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AUCEPS a bird-catcher, fowler (Ov. A. A. 3.669 ; Varr. L. L. 8.61, and ap. Non. 1, 97), the occupation called aucupium (Pallad. 13.6). The Romans, like the modern Italians, were fond of the flesh of small birds, and caught them in large quantities. In great families slaves were employed for this purpose, forming a part of the familia rustica, but freedmen and poor people also caught small birds, which they sold at Rome in the vicus Tuscus, near the Forum (Hor. Sat. 2.3, 227; cf. Plaut. Trin. 2.4, 7). The fowlers used for catching birds gins and snares (laquei, Pallad. 13.6; pedicae, Verg. G. 1.307), rods tipped with bird-lime (arundines, calami, Mart. 9.54, 3; Petron. 40; Sil. Ital. 7.674; V. Fl. 6.260 seq.; Plaut. Bacch. 1.1, 17; calami aucupatorii, Mart. 14.218) [CALAMUS 6]; clap-nets, held by two parallel rods or poles (amites, Pallad. 10.12; Hor. Epod. 2.33; amites, perticae aucupales, Fest. p. 21, Müller), in connexion with which decoy-(illex) or call-birds, especially the owl (noctua), were used (Pallad. l.c.; Plaut. As. 1.3, 67); traps (transennae, Plaut. Bacch. 4.5, 22; id. Rud. 4.7, 10; id. Pers. 4.3, 10), &c. The time for catching birds was from December to March (Pallad. 13.6); and the birds most frequently mentioned as caught were thrushes (turdi, Pallad. l.c.; Hor. Epod. 2.33; Plaut. Bacch. 4.5, 22). (See Rein, in Pauly, Encyclop. ii.2 s. v.)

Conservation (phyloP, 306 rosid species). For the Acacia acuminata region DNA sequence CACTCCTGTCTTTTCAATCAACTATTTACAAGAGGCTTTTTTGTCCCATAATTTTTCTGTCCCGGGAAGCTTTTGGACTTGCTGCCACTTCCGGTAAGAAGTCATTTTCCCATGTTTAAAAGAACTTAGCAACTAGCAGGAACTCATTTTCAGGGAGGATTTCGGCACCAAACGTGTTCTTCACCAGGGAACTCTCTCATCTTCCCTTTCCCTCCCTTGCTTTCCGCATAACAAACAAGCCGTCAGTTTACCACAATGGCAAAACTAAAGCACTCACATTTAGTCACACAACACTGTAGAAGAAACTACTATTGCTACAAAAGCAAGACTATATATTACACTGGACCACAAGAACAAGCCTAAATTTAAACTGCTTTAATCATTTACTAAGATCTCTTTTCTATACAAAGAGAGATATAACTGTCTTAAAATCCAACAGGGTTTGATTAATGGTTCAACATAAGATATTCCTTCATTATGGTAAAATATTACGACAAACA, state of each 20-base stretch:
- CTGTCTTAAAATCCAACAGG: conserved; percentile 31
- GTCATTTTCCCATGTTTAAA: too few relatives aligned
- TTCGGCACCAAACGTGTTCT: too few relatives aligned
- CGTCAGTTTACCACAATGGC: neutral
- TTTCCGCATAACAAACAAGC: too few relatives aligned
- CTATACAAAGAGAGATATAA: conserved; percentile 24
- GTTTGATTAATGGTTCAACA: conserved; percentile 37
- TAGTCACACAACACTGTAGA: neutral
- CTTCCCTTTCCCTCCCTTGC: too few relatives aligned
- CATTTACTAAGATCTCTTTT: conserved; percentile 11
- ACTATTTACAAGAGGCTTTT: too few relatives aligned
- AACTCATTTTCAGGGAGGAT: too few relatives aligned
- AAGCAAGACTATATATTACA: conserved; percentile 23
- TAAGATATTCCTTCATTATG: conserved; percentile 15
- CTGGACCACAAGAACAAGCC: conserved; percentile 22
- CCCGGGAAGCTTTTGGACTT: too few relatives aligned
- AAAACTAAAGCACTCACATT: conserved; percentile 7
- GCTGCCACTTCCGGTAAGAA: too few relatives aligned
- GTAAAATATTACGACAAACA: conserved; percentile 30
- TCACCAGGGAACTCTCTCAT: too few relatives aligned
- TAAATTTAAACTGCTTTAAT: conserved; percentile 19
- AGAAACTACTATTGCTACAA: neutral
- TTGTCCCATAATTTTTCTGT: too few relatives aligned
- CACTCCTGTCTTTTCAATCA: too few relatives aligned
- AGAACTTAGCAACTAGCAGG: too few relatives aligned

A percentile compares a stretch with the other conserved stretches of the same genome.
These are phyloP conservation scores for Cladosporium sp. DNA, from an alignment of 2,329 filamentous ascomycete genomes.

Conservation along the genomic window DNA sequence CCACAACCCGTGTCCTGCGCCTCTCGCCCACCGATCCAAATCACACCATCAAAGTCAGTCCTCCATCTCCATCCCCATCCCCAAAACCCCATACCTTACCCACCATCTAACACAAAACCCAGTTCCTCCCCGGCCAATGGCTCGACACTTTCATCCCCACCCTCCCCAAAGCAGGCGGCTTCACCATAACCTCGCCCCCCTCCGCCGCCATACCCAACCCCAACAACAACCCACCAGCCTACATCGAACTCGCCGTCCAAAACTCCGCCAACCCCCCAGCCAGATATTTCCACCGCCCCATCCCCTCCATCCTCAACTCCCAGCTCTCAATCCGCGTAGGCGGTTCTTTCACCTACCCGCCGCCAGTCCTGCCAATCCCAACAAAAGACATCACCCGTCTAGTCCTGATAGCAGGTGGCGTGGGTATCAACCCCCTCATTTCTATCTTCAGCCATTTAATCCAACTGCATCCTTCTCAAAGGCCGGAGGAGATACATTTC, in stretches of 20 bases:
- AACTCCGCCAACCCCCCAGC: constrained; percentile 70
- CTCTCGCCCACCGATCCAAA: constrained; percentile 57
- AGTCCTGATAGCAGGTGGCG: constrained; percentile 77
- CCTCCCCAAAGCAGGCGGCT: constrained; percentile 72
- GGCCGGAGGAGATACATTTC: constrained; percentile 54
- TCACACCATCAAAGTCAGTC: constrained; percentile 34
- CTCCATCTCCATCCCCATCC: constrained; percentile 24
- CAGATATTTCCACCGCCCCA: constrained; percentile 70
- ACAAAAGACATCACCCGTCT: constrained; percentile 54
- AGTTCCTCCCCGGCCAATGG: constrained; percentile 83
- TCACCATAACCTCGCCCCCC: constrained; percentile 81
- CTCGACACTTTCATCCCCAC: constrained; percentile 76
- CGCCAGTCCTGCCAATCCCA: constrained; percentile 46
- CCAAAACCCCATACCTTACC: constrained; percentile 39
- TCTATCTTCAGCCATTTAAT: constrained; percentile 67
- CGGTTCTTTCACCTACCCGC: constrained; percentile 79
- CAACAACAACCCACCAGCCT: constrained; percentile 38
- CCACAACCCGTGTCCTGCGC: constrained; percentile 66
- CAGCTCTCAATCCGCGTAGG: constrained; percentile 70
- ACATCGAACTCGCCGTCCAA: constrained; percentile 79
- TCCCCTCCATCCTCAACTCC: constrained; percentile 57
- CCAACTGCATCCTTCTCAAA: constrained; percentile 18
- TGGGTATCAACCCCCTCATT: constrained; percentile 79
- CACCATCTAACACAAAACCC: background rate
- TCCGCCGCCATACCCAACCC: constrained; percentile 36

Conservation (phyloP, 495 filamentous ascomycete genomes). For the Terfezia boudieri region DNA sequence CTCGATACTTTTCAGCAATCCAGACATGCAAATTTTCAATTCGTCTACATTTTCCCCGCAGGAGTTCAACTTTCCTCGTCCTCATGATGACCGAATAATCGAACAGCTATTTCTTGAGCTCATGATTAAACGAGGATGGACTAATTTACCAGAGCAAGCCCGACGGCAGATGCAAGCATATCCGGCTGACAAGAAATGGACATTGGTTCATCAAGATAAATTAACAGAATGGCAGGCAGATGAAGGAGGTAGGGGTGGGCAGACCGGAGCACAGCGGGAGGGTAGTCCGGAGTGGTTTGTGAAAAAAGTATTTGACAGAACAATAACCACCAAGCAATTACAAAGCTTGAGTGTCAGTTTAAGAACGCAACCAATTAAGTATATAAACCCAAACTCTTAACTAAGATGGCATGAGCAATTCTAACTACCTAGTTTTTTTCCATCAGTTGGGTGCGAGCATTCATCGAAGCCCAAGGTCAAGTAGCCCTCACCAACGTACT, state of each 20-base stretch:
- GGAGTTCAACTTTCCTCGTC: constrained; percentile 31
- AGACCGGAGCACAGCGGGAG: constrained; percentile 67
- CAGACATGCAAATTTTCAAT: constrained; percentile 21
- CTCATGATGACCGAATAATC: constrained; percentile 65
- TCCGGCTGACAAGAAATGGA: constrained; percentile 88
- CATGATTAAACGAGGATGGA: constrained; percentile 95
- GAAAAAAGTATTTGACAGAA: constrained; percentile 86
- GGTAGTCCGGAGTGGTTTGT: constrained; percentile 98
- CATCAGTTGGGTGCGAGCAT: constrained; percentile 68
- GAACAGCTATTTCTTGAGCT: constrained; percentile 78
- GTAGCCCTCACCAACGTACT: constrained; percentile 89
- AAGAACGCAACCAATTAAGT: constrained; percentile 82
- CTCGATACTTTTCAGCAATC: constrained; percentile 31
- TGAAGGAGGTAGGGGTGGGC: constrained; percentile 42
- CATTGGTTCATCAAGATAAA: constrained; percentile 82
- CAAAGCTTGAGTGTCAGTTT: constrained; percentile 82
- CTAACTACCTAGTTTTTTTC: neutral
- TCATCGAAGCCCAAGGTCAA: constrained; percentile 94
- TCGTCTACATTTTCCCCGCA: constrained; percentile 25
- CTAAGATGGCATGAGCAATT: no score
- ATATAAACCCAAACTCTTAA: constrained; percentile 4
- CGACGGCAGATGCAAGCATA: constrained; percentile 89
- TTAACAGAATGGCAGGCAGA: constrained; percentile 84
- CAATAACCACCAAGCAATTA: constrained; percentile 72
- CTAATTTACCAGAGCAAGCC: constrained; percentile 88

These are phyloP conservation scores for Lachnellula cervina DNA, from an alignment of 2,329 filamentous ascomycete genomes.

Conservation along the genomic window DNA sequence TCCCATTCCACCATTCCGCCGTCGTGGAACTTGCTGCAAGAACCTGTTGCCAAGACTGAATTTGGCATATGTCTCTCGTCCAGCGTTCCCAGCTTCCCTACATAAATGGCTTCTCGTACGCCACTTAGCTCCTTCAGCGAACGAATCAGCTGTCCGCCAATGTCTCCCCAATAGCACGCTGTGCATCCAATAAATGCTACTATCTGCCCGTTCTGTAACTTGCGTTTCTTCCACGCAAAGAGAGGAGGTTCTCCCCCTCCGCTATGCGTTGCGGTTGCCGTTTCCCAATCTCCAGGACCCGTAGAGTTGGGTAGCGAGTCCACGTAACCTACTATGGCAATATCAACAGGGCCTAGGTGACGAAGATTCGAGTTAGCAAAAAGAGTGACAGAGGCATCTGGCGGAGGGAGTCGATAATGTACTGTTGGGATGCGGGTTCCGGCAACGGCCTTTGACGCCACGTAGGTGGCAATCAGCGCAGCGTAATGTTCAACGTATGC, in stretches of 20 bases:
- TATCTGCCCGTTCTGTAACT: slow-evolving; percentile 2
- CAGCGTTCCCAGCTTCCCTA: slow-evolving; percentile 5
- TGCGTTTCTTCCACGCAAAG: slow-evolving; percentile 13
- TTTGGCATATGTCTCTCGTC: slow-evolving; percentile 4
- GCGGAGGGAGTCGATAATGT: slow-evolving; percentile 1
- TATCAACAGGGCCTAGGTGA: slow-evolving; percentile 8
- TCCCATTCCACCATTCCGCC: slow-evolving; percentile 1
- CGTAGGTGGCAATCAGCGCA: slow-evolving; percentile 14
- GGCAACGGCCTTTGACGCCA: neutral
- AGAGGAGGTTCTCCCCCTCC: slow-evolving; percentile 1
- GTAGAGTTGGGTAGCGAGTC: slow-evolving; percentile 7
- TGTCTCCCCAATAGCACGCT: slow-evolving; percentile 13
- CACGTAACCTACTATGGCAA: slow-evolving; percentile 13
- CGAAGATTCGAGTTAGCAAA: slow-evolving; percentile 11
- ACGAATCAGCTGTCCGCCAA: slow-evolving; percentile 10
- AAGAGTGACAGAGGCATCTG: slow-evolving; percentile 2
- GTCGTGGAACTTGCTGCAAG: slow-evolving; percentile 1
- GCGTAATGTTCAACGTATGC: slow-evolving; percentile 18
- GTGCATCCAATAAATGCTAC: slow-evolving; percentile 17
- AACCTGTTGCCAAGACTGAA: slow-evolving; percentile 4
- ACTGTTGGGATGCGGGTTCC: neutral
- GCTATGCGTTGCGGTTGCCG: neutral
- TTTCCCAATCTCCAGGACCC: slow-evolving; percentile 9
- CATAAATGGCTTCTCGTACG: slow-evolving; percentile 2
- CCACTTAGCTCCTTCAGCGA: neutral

hide References (5 total)
  • Cross-references from this page (5):
    • Vergil, Georgics, 1.307
    • C. Valerius Flaccus, Argonautica, 6.260
    • Martial, Epigrammata, 14.218
    • Martial, Epigrammata, 9.3
    • Martial, Epigrammata, 9.54
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